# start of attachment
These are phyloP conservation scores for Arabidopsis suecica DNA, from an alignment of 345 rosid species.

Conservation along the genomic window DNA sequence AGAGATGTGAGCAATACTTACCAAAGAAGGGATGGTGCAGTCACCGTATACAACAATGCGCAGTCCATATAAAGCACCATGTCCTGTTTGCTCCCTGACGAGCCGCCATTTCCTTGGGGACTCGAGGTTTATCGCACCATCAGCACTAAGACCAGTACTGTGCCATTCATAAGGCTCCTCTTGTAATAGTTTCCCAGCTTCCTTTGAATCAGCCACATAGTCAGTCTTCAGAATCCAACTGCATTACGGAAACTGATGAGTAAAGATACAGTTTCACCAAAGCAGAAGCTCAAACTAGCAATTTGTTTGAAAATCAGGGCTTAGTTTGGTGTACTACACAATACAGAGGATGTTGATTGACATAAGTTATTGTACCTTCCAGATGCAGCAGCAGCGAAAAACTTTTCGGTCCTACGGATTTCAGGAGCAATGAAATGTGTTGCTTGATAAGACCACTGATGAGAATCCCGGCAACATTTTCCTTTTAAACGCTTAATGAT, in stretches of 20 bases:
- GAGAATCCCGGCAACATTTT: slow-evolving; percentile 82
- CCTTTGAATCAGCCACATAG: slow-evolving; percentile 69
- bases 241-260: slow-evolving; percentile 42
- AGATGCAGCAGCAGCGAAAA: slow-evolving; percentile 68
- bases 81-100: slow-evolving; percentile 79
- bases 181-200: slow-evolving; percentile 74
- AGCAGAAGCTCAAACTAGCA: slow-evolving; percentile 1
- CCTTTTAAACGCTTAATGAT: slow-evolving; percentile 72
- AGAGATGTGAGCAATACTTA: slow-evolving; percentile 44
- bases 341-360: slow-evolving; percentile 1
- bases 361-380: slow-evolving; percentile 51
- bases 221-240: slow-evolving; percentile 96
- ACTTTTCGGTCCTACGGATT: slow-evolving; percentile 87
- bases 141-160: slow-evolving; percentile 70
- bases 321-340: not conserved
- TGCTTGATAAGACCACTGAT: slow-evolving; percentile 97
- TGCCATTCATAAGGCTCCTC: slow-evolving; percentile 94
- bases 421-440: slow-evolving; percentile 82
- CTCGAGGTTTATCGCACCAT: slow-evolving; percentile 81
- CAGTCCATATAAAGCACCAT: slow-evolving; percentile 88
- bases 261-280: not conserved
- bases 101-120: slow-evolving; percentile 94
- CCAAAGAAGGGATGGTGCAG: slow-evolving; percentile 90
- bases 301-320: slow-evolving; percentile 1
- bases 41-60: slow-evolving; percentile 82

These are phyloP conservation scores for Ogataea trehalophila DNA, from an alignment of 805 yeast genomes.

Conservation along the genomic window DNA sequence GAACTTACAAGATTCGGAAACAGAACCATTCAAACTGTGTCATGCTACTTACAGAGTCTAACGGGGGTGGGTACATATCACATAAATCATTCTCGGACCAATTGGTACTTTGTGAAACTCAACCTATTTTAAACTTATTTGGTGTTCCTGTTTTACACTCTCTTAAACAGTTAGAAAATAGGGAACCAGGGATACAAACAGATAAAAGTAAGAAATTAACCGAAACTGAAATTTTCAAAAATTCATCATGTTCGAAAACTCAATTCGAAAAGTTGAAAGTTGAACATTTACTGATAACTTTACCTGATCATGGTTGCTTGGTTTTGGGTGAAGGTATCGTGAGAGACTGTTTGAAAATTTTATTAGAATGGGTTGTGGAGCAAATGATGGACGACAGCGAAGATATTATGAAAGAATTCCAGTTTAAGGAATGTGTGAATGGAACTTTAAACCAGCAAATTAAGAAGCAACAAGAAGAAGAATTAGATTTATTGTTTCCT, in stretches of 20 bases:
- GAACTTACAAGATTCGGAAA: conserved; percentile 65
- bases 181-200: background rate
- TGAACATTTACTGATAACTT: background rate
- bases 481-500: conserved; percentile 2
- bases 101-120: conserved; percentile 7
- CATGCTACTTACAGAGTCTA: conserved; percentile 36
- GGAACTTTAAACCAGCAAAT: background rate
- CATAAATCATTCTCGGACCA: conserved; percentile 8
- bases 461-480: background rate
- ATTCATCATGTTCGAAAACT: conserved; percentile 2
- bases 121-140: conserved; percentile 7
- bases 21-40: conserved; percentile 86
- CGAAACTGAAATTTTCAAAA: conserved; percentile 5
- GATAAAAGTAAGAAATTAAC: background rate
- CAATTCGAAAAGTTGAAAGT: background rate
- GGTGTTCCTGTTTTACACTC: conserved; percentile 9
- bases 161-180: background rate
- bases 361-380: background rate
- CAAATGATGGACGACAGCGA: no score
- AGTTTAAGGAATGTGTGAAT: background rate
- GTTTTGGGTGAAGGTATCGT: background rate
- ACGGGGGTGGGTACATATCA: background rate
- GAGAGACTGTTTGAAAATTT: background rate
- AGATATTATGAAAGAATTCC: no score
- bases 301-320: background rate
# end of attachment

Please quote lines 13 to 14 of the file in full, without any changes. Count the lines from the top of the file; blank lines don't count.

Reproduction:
- bases 361-380: slow-evolving; percentile 51
- bases 221-240: slow-evolving; percentile 96